The chip giant, never averse to a bold demonstration, is claiming the densest network ever constructed in a working environment, equating to 1,000 cells per square kilometer (a neat figure given that Qualcomm's ongoing marketing campaign revolves around the '1,000x Data Challenge'). It has put the trial together for Sprint's TDD technology, working with Airspan, the WiMAX specialist that has evolved into a small cell vendor with heavy emphasis on self-organization and integrated backhaul.

That approach fits well with Qualcomm's own, given the giant's acquisition of small cell access/backhaul chip firm DesignArt and its own UltraSon software. All these elements are in play in the two-day trial at the Nascar Speedway in Phoenix, Arizona, which is phase two of Sprint's ongoing tests of "hyper-dense small cell networks" for the 2.5GHz TDD airwaves it acquired with Clearwire. The Clearwire build-out will be an important element of Sprint's multiband, multimode LTE services, its high frequencies and unpaired spectrum providing the capacity to outperform Verizon and AT&T in areas of high data demand, and to enable Sprint to hang on to one of its few remaining differentiators, unlimited data plans.

Nascar tracks have been symbolic demonstration venues for Sprint since the Nextel push-to-talk days and the carrier sponsors the car race series. Such events put advanced technologies through their paces with a heavy concentration of fans combined with challenging RF conditions. This trial is running on Airspan's AirSynergy 2000 Pico Base Stations, which support various features of LTE-Advanced including carrier aggregation, and are powered by Qualcomm's chipsets and its UltraSON software.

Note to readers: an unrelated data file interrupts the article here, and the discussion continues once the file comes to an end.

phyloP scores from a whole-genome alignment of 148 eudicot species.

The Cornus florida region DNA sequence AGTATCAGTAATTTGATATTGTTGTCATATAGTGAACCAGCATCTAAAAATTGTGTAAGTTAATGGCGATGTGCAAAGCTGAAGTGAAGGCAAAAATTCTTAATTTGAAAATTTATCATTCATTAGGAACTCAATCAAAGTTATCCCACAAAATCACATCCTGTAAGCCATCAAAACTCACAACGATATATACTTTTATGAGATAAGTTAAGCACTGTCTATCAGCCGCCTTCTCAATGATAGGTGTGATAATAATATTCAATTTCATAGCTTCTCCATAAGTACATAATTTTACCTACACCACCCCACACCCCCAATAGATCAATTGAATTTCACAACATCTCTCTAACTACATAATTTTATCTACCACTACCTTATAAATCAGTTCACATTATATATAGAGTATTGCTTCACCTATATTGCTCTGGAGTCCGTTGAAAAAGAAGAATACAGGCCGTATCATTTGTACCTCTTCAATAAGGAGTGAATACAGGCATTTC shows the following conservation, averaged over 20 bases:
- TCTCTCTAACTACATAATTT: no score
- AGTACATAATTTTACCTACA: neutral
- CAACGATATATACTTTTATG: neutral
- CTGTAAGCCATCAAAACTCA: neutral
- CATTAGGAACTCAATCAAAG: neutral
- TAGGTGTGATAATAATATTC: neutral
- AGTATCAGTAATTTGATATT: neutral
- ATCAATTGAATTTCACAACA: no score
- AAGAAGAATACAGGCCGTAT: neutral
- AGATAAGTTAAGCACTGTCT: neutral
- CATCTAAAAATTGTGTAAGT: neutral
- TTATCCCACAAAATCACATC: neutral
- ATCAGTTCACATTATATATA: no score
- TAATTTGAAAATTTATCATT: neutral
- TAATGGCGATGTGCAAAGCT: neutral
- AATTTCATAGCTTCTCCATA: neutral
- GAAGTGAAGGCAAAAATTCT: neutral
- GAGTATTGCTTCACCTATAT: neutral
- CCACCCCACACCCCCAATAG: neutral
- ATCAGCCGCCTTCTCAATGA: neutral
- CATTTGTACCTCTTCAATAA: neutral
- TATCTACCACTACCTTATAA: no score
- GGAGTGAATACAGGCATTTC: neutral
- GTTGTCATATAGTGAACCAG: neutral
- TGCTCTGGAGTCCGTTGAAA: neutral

Qualcomm is claiming various good results from its two-phase trial. In phase one, conducted in November, it said UltraSON was seen to improve data speed and quality but also reduce signalling load significantly. In phase two, the emphasis was on measuring the capacity gains from small cells, compared to existing macrocells, and on analyzing the user experience.

SVP Dan Rabinovitsj said in a statement: "This trial of a hyper-dense small cell network allowed us to showcase how our silicon and software solutions, including UltraSON software, improve the aggregate throughput of a cellular network, and reduce frequent handovers and signaling load to the core network."

"Nascar is one of the most challenging environments for wireless data delivery due to a highly dynamic wireless environment and very high demand for data capacity," said Steve Worling, senior director of IT for the organization. "We are constantly evaluating next generation technology that can enable better on-track experiences for our fans and teams. Small cells are compelling given their low installation costs, modest physical footprint and potential to relieve the pressure put on the macro networks during the race from data hungry fans."